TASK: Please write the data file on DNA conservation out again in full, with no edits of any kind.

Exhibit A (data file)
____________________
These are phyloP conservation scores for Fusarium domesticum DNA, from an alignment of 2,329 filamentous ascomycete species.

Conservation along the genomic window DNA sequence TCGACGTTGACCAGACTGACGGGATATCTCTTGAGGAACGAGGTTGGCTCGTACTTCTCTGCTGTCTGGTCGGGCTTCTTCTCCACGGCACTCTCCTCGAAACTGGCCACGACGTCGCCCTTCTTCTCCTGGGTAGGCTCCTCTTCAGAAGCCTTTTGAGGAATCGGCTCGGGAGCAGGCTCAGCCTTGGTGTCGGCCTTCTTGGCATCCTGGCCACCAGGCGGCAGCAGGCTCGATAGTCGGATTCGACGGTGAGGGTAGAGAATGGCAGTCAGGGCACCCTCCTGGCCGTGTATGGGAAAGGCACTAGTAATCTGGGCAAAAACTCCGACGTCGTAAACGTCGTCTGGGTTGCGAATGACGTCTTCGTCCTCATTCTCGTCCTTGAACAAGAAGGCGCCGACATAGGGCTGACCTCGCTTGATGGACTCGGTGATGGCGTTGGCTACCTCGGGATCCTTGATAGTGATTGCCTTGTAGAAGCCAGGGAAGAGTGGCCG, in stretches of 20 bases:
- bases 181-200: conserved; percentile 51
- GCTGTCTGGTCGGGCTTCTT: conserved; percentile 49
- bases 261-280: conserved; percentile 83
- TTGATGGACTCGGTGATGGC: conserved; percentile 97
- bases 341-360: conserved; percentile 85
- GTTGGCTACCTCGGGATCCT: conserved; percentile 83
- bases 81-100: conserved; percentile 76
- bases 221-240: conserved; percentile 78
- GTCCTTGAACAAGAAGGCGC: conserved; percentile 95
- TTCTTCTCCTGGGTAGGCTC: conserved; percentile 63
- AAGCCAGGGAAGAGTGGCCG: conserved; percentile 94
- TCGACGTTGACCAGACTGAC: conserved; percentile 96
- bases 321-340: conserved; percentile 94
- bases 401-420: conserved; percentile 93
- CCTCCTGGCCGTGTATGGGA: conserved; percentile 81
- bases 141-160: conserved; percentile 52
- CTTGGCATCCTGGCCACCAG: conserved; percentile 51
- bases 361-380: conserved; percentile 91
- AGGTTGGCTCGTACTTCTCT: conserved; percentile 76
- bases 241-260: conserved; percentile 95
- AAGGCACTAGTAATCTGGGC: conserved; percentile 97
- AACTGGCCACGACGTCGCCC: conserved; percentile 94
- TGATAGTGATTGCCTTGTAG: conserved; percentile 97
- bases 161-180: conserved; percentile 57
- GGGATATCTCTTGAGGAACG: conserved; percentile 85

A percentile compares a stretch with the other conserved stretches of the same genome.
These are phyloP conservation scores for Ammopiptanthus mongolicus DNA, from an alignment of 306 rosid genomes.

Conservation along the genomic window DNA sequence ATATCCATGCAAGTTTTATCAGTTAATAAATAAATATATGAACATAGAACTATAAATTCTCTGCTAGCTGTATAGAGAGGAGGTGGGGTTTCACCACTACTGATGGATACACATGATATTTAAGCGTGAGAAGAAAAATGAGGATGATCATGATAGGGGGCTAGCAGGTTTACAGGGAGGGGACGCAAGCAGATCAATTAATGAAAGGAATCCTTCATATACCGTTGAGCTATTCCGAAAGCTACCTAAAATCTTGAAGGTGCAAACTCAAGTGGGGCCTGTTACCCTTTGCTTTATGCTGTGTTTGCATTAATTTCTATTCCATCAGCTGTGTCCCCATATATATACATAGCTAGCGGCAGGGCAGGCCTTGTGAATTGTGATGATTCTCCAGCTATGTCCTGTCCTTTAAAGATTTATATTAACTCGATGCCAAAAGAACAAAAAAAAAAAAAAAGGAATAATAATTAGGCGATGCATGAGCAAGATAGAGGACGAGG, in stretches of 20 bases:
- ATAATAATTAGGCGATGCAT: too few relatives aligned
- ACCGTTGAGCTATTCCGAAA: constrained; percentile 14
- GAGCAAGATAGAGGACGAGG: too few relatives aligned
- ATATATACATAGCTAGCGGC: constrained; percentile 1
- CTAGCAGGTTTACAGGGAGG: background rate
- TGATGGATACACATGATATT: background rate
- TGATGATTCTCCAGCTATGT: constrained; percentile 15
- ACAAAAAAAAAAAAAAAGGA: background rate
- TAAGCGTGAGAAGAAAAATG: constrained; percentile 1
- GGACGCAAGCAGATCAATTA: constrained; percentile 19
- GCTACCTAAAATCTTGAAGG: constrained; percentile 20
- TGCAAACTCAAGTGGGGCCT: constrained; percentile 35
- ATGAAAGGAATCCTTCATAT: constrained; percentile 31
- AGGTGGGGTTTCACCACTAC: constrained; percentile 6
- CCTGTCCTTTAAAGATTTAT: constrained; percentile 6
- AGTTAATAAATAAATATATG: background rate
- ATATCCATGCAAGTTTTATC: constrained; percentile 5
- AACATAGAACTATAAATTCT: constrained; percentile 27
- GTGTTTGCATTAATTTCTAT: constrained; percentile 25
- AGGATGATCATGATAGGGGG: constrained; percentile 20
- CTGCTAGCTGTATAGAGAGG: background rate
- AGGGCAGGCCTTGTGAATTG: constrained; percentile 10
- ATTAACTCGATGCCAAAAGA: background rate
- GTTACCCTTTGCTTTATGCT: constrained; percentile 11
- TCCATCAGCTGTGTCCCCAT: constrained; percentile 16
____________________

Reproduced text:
These are phyloP conservation scores for Fusarium domesticum DNA, from an alignment of 2,329 filamentous ascomycete species.

Conservation along the genomic window DNA sequence TCGACGTTGACCAGACTGACGGGATATCTCTTGAGGAACGAGGTTGGCTCGTACTTCTCTGCTGTCTGGTCGGGCTTCTTCTCCACGGCACTCTCCTCGAAACTGGCCACGACGTCGCCCTTCTTCTCCTGGGTAGGCTCCTCTTCAGAAGCCTTTTGAGGAATCGGCTCGGGAGCAGGCTCAGCCTTGGTGTCGGCCTTCTTGGCATCCTGGCCACCAGGCGGCAGCAGGCTCGATAGTCGGATTCGACGGTGAGGGTAGAGAATGGCAGTCAGGGCACCCTCCTGGCCGTGTATGGGAAAGGCACTAGTAATCTGGGCAAAAACTCCGACGTCGTAAACGTCGTCTGGGTTGCGAATGACGTCTTCGTCCTCATTCTCGTCCTTGAACAAGAAGGCGCCGACATAGGGCTGACCTCGCTTGATGGACTCGGTGATGGCGTTGGCTACCTCGGGATCCTTGATAGTGATTGCCTTGTAGAAGCCAGGGAAGAGTGGCCG, in stretches of 20 bases:
- bases 181-200: conserved; percentile 51
- GCTGTCTGGTCGGGCTTCTT: conserved; percentile 49
- bases 261-280: conserved; percentile 83
- TTGATGGACTCGGTGATGGC: conserved; percentile 97
- bases 341-360: conserved; percentile 85
- GTTGGCTACCTCGGGATCCT: conserved; percentile 83
- bases 81-100: conserved; percentile 76
- bases 221-240: conserved; percentile 78
- GTCCTTGAACAAGAAGGCGC: conserved; percentile 95
- TTCTTCTCCTGGGTAGGCTC: conserved; percentile 63
- AAGCCAGGGAAGAGTGGCCG: conserved; percentile 94
- TCGACGTTGACCAGACTGAC: conserved; percentile 96
- bases 321-340: conserved; percentile 94
- bases 401-420: conserved; percentile 93
- CCTCCTGGCCGTGTATGGGA: conserved; percentile 81
- bases 141-160: conserved; percentile 52
- CTTGGCATCCTGGCCACCAG: conserved; percentile 51
- bases 361-380: conserved; percentile 91
- AGGTTGGCTCGTACTTCTCT: conserved; percentile 76
- bases 241-260: conserved; percentile 95
- AAGGCACTAGTAATCTGGGC: conserved; percentile 97
- AACTGGCCACGACGTCGCCC: conserved; percentile 94
- TGATAGTGATTGCCTTGTAG: conserved; percentile 97
- bases 161-180: conserved; percentile 57
- GGGATATCTCTTGAGGAACG: conserved; percentile 85

A percentile compares a stretch with the other conserved stretches of the same genome.
These are phyloP conservation scores for Ammopiptanthus mongolicus DNA, from an alignment of 306 rosid genomes.

Conservation along the genomic window DNA sequence ATATCCATGCAAGTTTTATCAGTTAATAAATAAATATATGAACATAGAACTATAAATTCTCTGCTAGCTGTATAGAGAGGAGGTGGGGTTTCACCACTACTGATGGATACACATGATATTTAAGCGTGAGAAGAAAAATGAGGATGATCATGATAGGGGGCTAGCAGGTTTACAGGGAGGGGACGCAAGCAGATCAATTAATGAAAGGAATCCTTCATATACCGTTGAGCTATTCCGAAAGCTACCTAAAATCTTGAAGGTGCAAACTCAAGTGGGGCCTGTTACCCTTTGCTTTATGCTGTGTTTGCATTAATTTCTATTCCATCAGCTGTGTCCCCATATATATACATAGCTAGCGGCAGGGCAGGCCTTGTGAATTGTGATGATTCTCCAGCTATGTCCTGTCCTTTAAAGATTTATATTAACTCGATGCCAAAAGAACAAAAAAAAAAAAAAAGGAATAATAATTAGGCGATGCATGAGCAAGATAGAGGACGAGG, in stretches of 20 bases:
- ATAATAATTAGGCGATGCAT: too few relatives aligned
- ACCGTTGAGCTATTCCGAAA: constrained; percentile 14
- GAGCAAGATAGAGGACGAGG: too few relatives aligned
- ATATATACATAGCTAGCGGC: constrained; percentile 1
- CTAGCAGGTTTACAGGGAGG: background rate
- TGATGGATACACATGATATT: background rate
- TGATGATTCTCCAGCTATGT: constrained; percentile 15
- ACAAAAAAAAAAAAAAAGGA: background rate
- TAAGCGTGAGAAGAAAAATG: constrained; percentile 1
- GGACGCAAGCAGATCAATTA: constrained; percentile 19
- GCTACCTAAAATCTTGAAGG: constrained; percentile 20
- TGCAAACTCAAGTGGGGCCT: constrained; percentile 35
- ATGAAAGGAATCCTTCATAT: constrained; percentile 31
- AGGTGGGGTTTCACCACTAC: constrained; percentile 6
- CCTGTCCTTTAAAGATTTAT: constrained; percentile 6
- AGTTAATAAATAAATATATG: background rate
- ATATCCATGCAAGTTTTATC: constrained; percentile 5
- AACATAGAACTATAAATTCT: constrained; percentile 27
- GTGTTTGCATTAATTTCTAT: constrained; percentile 25
- AGGATGATCATGATAGGGGG: constrained; percentile 20
- CTGCTAGCTGTATAGAGAGG: background rate
- AGGGCAGGCCTTGTGAATTG: constrained; percentile 10
- ATTAACTCGATGCCAAAAGA: background rate
- GTTACCCTTTGCTTTATGCT: constrained; percentile 11
- TCCATCAGCTGTGTCCCCAT: constrained; percentile 16